Her classes start at least a month later than most colleges, so I thought I had plenty of time. But ... I found out she was moving in to her apartment much sooner, so I had just a couple weeks to get everything done. I do work better with deadlines, because there's less time for procrastinating!
I had hoped, with Molly being a fun young gal, that she would want the bed to be a bright color like coral or kelly green or yellow, or maybe a graphic design like stripes or a stencil. Of course, I had no idea what her bedding looked like or any other accent colors she wanted to use. Much to my dismay, she chose to keep all her furniture in black and white so she's not tied to one design and could change up her bedding and accessories whenever she liked. Since her desk was already black, and her walls are light gray, I decided to go with white for the bed. I guess I'll have to save the bold colors and graphics for another project!
Here's the bed frame before:
We actually had a pair of these from when The Teen was younger and had two twin beds in his room -- one for him, and one for friends. They are solid oak and had been passed down to us by my father-in-law, but I never liked the outdated finish. One bed of the pair is currently set up in our guest room, along with the matching dresser, and I had been planning to paint them for some time but hadn't gotten around to that project yet.
Since the weather was unusually nice, I took the bed frame outside to sand it. I used my palm sander on most of the surfaces, and touched up with a medium grit sanding block.
|Ahh, fresh air!|
As usual, I used Elmer's Carpenter's Wood Filler in any visible cracks or dents in attempt to create a smooth surface. I sanded again after the wood filler was dry. After that, I brought the bed parts back in to the workshop to wipe it down before priming it.
I had planned to paint the bed frame while it was taken apart, but quickly realized it would be easier to set it up so I could paint all sides at the same time.
I started with one coat of Kilz Odorless spray primer. Once the primer dried, I could still see too much of the open grain for my liking. I don't know if this happens to anyone else, but I usually find all kinds of things after the first coat of primer is on that I couldn't see when just looking at the original wood finish. Since I wanted to have a smooth finish for this project, I used wood filler again, this time covering most of the headboard and footboard surfaces, plus a much of the rails.
|Look at all that wood grain still showing through the primer|
|I've never used this much wood filler!|
After the wood filler dried, I sanded it down, then sprayed another coat of primer. I used my paint sprayer to put on a coat of soft white paint. It's Behr indoor satin in the color Toasted Almond.
I already had the paint on hand from the Hepplewhite dresser I painted for our bedroom. I just love the paint name Toasted Almond, because it's the same name as my favorite adult beverage. [Edit 10/8/13: It must have been a Freudian slip that I called it Toasted Almond. The paint color is actually Toasted Marshmallow!] Have you ever had one? It's a frozen blended drink made from amaretto, Kahlua, and ice cream. (The non-frozen version has milk instead of ice cream.) It's like a dessert in a glass! I first had it at a restaurant called The Cooker (now closed) in Cincinnati. Mmm, good stuff. But I digress.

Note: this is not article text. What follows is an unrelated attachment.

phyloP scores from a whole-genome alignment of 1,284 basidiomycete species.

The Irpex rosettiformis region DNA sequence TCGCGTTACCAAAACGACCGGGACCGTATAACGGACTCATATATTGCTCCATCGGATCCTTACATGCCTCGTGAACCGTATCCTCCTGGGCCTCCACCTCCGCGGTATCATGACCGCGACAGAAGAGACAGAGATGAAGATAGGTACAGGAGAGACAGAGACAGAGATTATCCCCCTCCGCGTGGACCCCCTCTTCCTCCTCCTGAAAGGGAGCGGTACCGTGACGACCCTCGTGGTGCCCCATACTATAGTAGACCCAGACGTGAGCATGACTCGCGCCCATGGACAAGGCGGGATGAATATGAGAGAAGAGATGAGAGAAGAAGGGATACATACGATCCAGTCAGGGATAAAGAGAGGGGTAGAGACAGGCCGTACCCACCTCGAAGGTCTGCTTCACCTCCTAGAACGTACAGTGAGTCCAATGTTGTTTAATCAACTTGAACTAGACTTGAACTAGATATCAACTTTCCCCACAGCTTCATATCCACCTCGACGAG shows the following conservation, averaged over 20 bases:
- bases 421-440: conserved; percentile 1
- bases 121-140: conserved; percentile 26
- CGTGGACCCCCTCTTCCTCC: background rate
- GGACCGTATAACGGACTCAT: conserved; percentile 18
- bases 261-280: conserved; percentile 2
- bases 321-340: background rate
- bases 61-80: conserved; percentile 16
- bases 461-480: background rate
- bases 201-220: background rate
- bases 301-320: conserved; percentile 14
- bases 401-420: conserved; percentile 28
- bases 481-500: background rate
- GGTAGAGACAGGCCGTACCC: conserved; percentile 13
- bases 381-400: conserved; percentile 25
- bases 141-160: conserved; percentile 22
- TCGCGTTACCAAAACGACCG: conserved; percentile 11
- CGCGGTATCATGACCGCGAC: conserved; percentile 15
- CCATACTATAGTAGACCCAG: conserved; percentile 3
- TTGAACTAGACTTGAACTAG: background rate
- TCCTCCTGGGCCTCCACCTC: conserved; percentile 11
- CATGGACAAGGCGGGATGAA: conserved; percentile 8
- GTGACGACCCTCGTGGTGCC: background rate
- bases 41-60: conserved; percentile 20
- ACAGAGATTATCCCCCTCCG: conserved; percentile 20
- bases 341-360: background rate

Now back to the bed frame. ... After the first coat of paint dried, I noticed an issue. I had used so much wood filler trying to cover the open grain of the oak wood, that I inadvertently created a new surface on the headboard and footboard. The lighting is so bad in my basement workshop that before the paint went on, I couldn't see that I hadn't sanded the surfaces flat after the last (and major) application of wood filler dried. I got the palm sander back out and went to town, but couldn't get the surface as flat as it had been before I started. Because of my tight timeline, I wasn't able to spend as much time as I wanted getting it perfect, so I sanded it as flat as I could before several more coats of paint with my sprayer. For any furniture painting newbies, I also need to mention that after each coat of paint dried, I lightly sanded with a fine grit sanding block and then wiped off the dust before spraying on another coat.
After the last coat of paint dried, I used my paint sprayer to apply three light coats of Minwax Polycrilic in a satin finish. Like with the paint, I lightly sanded and then wiped the surface down between each coat. When it had dried, I moved the assembled bed frame aside so the Polycrilic could continue curing while I worked on the other pieces for Molly's apartment.
I only had a few moments to set up the bed on the lawn with the mattress set that I was sending along with the bed, as well as a quilt and pillow sham I had The Teen grab from our guest room for a staged photo.
The movers (aka Molly's brothers and grandfather) were literally waiting for me to snap a picture so they could load the bed on the truck and be on their merry way. They must have thought I was nuts, but then again, they don't know anything about decorating blogs. I mean, if you're a blogger, the cardinal rule is that you have to take photos. I may not always remember to get a before photo, but wouldn't let the bed leave my house without an after photo!
I asked Molly to take a picture of the bed in its new home in her apartment, so I'll share that with you next time.